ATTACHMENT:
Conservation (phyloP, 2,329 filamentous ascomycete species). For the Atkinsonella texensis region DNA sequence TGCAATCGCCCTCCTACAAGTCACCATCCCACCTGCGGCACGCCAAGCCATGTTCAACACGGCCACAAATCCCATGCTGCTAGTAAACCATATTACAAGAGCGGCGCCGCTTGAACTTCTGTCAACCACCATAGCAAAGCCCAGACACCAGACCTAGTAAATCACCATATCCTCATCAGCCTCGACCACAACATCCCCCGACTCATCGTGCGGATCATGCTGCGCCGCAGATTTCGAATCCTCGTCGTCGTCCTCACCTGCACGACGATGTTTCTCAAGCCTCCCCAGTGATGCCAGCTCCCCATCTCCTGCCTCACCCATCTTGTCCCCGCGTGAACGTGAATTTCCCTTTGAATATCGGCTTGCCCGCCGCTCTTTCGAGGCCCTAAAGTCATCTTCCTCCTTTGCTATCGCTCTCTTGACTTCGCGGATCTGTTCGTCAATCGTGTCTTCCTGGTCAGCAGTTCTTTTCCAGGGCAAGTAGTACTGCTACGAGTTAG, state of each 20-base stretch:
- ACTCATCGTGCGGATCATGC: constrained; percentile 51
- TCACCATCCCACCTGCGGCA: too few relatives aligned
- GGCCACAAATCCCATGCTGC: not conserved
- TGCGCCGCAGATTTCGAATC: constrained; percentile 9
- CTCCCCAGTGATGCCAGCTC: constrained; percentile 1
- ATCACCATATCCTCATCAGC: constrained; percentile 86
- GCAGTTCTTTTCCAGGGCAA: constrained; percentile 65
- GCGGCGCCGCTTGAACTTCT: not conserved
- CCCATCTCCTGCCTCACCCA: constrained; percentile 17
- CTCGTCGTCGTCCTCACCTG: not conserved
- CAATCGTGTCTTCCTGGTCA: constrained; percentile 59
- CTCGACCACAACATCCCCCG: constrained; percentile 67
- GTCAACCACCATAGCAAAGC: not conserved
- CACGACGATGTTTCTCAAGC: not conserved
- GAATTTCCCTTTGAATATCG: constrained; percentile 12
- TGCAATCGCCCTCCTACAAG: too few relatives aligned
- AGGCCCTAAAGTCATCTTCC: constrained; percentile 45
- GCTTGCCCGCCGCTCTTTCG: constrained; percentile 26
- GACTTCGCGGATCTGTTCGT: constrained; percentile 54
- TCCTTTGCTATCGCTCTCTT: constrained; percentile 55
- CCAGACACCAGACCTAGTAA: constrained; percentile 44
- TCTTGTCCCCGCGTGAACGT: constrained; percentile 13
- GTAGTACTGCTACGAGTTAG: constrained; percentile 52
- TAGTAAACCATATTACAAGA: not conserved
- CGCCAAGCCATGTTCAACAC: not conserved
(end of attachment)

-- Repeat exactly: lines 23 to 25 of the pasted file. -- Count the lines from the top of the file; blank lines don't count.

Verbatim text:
- TCTTGTCCCCGCGTGAACGT: constrained; percentile 13
- GTAGTACTGCTACGAGTTAG: constrained; percentile 52
- TAGTAAACCATATTACAAGA: not conserved